It goes without saying that there is a huge diversity problem in the tech industry. Little change, much less progress, has been made. The workforces of the five largest tech companies on the planet are made up of just 34.4 percent women. Indeed, the challenges women face around career advancement, management support, and unfair compensation force more than half of them to leave the sector altogether. It is long past time to challenge the status quo and prioritize gender diversity in technology.
What makes women want to choose a technologist role as their career? In this talk at SpringOne 2020, we were joined by three IT leaders and active Tanzu vanguards: Kelly Schaffer, senior director of IT at OneMagnify; Shuchi Mittal, director of Formation Labs for Fiserv; and Miranda LeBlanc, solutions engineer at Liberty Mutual Insurance. They shared their experiences, challenges, accomplishments, and advice on how to succeed in the IT industry.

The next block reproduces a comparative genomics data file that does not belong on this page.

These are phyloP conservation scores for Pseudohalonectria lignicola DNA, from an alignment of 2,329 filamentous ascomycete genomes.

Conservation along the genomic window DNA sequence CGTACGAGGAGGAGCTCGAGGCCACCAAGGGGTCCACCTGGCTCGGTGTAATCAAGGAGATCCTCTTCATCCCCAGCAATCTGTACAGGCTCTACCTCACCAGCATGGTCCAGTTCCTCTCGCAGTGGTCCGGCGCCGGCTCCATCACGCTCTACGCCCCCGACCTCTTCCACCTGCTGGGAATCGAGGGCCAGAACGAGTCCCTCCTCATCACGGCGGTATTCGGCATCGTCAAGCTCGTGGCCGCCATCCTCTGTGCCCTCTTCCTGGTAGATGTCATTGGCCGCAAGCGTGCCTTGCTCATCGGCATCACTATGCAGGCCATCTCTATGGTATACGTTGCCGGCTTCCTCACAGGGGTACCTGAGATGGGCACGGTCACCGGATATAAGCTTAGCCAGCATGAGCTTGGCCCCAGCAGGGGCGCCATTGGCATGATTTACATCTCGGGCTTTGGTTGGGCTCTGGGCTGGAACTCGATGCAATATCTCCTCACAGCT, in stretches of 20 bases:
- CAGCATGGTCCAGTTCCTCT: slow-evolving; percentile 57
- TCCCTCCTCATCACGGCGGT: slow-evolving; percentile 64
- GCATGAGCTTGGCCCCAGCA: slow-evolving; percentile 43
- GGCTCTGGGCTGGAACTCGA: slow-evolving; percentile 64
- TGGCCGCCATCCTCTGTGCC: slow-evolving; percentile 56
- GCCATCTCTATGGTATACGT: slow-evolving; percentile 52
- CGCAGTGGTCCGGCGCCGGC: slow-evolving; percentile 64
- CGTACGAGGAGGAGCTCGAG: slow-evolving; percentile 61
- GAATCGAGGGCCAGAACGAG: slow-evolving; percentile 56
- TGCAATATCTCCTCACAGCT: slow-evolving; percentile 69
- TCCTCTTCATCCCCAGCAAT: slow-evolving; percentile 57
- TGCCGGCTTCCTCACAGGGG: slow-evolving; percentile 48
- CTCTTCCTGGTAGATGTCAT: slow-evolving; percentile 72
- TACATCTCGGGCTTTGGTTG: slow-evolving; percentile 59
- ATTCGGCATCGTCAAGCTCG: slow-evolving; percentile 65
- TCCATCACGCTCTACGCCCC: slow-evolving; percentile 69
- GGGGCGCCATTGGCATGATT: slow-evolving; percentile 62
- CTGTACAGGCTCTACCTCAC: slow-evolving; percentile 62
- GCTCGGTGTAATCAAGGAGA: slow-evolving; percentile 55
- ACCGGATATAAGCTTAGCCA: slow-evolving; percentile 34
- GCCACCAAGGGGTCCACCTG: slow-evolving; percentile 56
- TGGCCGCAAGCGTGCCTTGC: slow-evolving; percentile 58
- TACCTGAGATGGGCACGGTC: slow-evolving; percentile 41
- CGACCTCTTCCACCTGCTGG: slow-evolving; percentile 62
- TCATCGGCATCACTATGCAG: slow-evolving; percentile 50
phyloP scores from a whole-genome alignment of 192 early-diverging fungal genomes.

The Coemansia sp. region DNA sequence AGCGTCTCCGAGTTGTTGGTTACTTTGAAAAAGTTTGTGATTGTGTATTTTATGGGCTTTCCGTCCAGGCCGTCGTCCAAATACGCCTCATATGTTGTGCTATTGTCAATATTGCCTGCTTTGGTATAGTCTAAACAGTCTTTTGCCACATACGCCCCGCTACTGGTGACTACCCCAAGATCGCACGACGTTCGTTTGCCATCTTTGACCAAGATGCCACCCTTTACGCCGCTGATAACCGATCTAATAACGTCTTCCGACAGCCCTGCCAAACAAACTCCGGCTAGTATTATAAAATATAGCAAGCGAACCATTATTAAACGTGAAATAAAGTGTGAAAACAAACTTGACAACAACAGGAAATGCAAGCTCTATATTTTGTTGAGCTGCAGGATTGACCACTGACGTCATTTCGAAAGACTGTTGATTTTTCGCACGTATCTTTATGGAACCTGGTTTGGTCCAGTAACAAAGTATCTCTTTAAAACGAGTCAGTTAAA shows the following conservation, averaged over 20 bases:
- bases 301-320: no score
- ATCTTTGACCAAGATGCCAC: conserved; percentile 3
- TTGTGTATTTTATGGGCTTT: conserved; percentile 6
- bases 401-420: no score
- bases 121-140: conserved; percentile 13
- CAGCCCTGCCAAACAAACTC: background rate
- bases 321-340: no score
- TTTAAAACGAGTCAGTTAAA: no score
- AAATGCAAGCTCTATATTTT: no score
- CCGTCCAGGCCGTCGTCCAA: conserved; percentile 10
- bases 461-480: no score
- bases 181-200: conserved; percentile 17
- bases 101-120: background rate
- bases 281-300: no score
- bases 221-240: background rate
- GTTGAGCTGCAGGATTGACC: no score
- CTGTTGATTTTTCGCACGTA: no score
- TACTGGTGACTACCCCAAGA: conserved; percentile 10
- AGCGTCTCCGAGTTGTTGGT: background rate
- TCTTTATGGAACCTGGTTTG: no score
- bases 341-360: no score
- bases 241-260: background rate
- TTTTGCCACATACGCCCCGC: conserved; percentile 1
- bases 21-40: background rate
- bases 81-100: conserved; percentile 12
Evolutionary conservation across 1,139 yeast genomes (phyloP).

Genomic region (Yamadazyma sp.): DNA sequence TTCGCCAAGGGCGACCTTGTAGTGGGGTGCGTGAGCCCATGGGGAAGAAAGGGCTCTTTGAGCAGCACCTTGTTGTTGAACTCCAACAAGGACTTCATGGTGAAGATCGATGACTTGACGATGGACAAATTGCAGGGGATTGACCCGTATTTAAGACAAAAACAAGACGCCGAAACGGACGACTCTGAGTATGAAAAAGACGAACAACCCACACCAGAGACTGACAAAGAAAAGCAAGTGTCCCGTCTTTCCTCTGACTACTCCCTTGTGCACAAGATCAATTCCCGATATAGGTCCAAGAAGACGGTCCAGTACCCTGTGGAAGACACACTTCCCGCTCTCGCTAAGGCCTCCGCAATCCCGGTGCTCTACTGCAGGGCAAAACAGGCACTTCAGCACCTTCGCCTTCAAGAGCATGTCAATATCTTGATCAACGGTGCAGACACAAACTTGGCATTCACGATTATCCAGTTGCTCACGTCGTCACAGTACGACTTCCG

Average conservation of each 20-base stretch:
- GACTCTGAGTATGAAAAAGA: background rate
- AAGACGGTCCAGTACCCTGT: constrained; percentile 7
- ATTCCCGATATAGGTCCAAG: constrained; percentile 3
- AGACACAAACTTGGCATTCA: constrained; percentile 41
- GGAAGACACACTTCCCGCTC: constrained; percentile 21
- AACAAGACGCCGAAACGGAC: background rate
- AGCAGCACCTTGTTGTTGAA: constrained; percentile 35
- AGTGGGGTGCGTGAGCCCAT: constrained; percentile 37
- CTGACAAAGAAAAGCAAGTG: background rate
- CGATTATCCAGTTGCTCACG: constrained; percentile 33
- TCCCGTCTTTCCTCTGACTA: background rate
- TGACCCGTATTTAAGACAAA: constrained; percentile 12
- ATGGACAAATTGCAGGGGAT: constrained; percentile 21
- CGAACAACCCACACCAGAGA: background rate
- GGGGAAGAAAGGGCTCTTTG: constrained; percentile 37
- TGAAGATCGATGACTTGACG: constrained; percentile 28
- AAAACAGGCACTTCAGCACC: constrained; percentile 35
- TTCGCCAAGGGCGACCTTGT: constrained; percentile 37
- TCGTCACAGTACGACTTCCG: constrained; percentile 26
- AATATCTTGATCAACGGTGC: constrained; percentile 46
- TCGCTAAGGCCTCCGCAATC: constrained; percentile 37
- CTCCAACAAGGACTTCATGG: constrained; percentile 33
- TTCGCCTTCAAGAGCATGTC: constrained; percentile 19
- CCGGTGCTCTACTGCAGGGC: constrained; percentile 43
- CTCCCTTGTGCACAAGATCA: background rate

“When I first joined IT, I was the only woman programmer and everybody kept coming up to me and saying, ‘Are you one of the project managers? Why are you sitting over here? What's going on?’ So, it was very challenging and it was hard breaking through everybody's perception of that.” —Kelly Schaffer
Adjusting to culture shifts
“The culture's very different and changed because now, most of us are practicing agile development...there's a heavy focus on communication and collaboration. So you're not going to be stuck behind a desk. You're actually going to be interacting with a number of people...it is not just a desk job.” —Shuchi Mittal
Self-advocating for career development
"She taught me the lesson of, ‘Being humble isn't always the best approach for career development.’ And it was a really good way to learn about self-advocating.” —Miranda LeBlanc
Pulling up other women
“[W]hen you're running Tough Mudder, somebody's there waiting for you. They have their hands down, you run up that wall, you throw your hands up, they reach down, they grab you, but then you have to turn around and you have to grab other people. And so I think as a woman leader in IT, I think it's not just one person that we grab when we pull up. I think I need to grab and pull up as many women as I can because we need that representation. I do think that's a factor and why the statistics show that the number of women in IT are dropping year over year. So I do want to be that mentor and I do want to be that advocate for other women." —Kerry Schaffer